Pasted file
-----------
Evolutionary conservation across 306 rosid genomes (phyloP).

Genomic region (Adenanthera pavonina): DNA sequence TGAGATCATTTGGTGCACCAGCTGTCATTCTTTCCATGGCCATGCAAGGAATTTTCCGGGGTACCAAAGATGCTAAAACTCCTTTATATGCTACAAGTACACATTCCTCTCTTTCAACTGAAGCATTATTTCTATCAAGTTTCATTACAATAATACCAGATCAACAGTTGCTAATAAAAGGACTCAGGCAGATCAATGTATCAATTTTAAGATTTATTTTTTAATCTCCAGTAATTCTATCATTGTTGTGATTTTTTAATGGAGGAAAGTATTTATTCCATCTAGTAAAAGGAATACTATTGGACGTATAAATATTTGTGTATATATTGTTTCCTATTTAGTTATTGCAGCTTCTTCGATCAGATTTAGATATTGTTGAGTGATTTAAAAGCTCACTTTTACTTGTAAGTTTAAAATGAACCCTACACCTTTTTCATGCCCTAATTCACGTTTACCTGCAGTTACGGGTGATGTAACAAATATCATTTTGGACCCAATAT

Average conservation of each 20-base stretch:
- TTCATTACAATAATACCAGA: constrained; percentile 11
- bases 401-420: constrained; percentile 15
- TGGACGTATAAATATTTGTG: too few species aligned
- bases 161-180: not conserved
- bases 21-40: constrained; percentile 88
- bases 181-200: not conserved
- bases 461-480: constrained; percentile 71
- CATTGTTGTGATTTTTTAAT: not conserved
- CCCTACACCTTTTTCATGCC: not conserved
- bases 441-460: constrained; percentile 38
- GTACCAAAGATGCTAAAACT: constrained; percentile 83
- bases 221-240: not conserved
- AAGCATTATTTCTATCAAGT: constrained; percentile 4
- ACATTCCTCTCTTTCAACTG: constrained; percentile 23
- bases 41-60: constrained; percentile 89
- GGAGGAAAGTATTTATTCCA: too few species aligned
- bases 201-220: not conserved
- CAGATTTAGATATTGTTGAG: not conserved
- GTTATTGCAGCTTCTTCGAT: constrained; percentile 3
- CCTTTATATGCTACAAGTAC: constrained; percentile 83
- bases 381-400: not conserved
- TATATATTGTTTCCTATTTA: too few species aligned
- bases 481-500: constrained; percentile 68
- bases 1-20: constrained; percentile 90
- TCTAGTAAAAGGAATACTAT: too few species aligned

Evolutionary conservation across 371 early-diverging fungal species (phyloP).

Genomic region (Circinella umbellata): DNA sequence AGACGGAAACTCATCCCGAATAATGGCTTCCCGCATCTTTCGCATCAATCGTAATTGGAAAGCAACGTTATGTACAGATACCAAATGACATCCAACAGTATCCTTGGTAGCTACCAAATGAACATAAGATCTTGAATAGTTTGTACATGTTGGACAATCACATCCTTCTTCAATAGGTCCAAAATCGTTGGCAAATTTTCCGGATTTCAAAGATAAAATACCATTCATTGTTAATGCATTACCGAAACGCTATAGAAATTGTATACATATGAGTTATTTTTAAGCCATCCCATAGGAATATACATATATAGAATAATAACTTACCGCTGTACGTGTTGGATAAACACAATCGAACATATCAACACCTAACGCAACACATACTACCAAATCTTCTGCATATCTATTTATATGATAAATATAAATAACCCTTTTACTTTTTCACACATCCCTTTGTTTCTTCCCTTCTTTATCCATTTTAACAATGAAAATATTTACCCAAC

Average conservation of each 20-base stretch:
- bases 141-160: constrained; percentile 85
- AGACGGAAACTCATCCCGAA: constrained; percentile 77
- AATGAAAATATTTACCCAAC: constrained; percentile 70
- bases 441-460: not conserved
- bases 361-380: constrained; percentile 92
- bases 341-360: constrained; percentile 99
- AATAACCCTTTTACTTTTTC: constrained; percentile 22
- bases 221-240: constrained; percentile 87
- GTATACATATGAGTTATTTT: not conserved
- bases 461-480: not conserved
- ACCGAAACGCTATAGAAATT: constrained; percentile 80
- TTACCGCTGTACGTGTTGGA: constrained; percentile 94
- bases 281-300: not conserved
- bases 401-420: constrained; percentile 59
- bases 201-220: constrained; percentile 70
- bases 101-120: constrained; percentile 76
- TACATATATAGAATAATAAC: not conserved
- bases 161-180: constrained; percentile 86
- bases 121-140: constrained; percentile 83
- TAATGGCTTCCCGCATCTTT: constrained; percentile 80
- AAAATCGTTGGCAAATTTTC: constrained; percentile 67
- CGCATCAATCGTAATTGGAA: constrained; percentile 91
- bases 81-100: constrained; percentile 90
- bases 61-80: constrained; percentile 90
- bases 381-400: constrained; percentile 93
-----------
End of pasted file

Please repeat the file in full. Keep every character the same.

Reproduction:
Evolutionary conservation across 306 rosid genomes (phyloP).

Genomic region (Adenanthera pavonina): DNA sequence TGAGATCATTTGGTGCACCAGCTGTCATTCTTTCCATGGCCATGCAAGGAATTTTCCGGGGTACCAAAGATGCTAAAACTCCTTTATATGCTACAAGTACACATTCCTCTCTTTCAACTGAAGCATTATTTCTATCAAGTTTCATTACAATAATACCAGATCAACAGTTGCTAATAAAAGGACTCAGGCAGATCAATGTATCAATTTTAAGATTTATTTTTTAATCTCCAGTAATTCTATCATTGTTGTGATTTTTTAATGGAGGAAAGTATTTATTCCATCTAGTAAAAGGAATACTATTGGACGTATAAATATTTGTGTATATATTGTTTCCTATTTAGTTATTGCAGCTTCTTCGATCAGATTTAGATATTGTTGAGTGATTTAAAAGCTCACTTTTACTTGTAAGTTTAAAATGAACCCTACACCTTTTTCATGCCCTAATTCACGTTTACCTGCAGTTACGGGTGATGTAACAAATATCATTTTGGACCCAATAT

Average conservation of each 20-base stretch:
- TTCATTACAATAATACCAGA: constrained; percentile 11
- bases 401-420: constrained; percentile 15
- TGGACGTATAAATATTTGTG: too few species aligned
- bases 161-180: not conserved
- bases 21-40: constrained; percentile 88
- bases 181-200: not conserved
- bases 461-480: constrained; percentile 71
- CATTGTTGTGATTTTTTAAT: not conserved
- CCCTACACCTTTTTCATGCC: not conserved
- bases 441-460: constrained; percentile 38
- GTACCAAAGATGCTAAAACT: constrained; percentile 83
- bases 221-240: not conserved
- AAGCATTATTTCTATCAAGT: constrained; percentile 4
- ACATTCCTCTCTTTCAACTG: constrained; percentile 23
- bases 41-60: constrained; percentile 89
- GGAGGAAAGTATTTATTCCA: too few species aligned
- bases 201-220: not conserved
- CAGATTTAGATATTGTTGAG: not conserved
- GTTATTGCAGCTTCTTCGAT: constrained; percentile 3
- CCTTTATATGCTACAAGTAC: constrained; percentile 83
- bases 381-400: not conserved
- TATATATTGTTTCCTATTTA: too few species aligned
- bases 481-500: constrained; percentile 68
- bases 1-20: constrained; percentile 90
- TCTAGTAAAAGGAATACTAT: too few species aligned

Evolutionary conservation across 371 early-diverging fungal species (phyloP).

Genomic region (Circinella umbellata): DNA sequence AGACGGAAACTCATCCCGAATAATGGCTTCCCGCATCTTTCGCATCAATCGTAATTGGAAAGCAACGTTATGTACAGATACCAAATGACATCCAACAGTATCCTTGGTAGCTACCAAATGAACATAAGATCTTGAATAGTTTGTACATGTTGGACAATCACATCCTTCTTCAATAGGTCCAAAATCGTTGGCAAATTTTCCGGATTTCAAAGATAAAATACCATTCATTGTTAATGCATTACCGAAACGCTATAGAAATTGTATACATATGAGTTATTTTTAAGCCATCCCATAGGAATATACATATATAGAATAATAACTTACCGCTGTACGTGTTGGATAAACACAATCGAACATATCAACACCTAACGCAACACATACTACCAAATCTTCTGCATATCTATTTATATGATAAATATAAATAACCCTTTTACTTTTTCACACATCCCTTTGTTTCTTCCCTTCTTTATCCATTTTAACAATGAAAATATTTACCCAAC

Average conservation of each 20-base stretch:
- bases 141-160: constrained; percentile 85
- AGACGGAAACTCATCCCGAA: constrained; percentile 77
- AATGAAAATATTTACCCAAC: constrained; percentile 70
- bases 441-460: not conserved
- bases 361-380: constrained; percentile 92
- bases 341-360: constrained; percentile 99
- AATAACCCTTTTACTTTTTC: constrained; percentile 22
- bases 221-240: constrained; percentile 87
- GTATACATATGAGTTATTTT: not conserved
- bases 461-480: not conserved
- ACCGAAACGCTATAGAAATT: constrained; percentile 80
- TTACCGCTGTACGTGTTGGA: constrained; percentile 94
- bases 281-300: not conserved
- bases 401-420: constrained; percentile 59
- bases 201-220: constrained; percentile 70
- bases 101-120: constrained; percentile 76
- TACATATATAGAATAATAAC: not conserved
- bases 161-180: constrained; percentile 86
- bases 121-140: constrained; percentile 83
- TAATGGCTTCCCGCATCTTT: constrained; percentile 80
- AAAATCGTTGGCAAATTTTC: constrained; percentile 67
- CGCATCAATCGTAATTGGAA: constrained; percentile 91
- bases 81-100: constrained; percentile 90
- bases 61-80: constrained; percentile 90
- bases 381-400: constrained; percentile 93